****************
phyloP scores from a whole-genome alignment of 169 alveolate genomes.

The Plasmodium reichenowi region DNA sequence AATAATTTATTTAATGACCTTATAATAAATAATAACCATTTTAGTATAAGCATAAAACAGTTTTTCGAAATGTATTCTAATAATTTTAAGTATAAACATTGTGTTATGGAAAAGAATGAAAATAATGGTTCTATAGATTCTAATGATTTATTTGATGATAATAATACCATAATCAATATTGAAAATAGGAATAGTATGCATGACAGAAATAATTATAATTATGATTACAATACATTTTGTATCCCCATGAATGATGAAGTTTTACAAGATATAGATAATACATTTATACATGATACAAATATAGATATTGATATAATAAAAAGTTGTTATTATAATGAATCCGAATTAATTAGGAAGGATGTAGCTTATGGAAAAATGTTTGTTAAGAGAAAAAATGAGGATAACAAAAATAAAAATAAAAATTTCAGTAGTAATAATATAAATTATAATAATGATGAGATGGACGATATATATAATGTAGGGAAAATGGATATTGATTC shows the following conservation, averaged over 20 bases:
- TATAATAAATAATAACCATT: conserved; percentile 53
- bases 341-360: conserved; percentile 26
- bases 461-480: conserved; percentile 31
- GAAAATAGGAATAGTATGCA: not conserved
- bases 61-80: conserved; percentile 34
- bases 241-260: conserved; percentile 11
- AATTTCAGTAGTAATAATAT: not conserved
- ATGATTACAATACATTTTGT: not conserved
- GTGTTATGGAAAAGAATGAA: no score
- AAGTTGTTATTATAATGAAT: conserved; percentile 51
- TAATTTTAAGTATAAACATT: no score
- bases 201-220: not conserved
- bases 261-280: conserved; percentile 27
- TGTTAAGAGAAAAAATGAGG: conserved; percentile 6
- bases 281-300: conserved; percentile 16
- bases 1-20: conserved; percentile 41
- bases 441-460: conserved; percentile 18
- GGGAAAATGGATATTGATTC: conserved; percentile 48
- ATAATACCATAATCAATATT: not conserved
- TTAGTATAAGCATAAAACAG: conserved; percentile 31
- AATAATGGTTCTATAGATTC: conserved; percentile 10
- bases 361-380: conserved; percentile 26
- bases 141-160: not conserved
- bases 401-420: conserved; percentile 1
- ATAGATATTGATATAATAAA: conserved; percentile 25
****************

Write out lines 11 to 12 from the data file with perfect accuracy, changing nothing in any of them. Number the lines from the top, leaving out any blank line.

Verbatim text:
- GTGTTATGGAAAAGAATGAA: no score
- AAGTTGTTATTATAATGAAT: conserved; percentile 51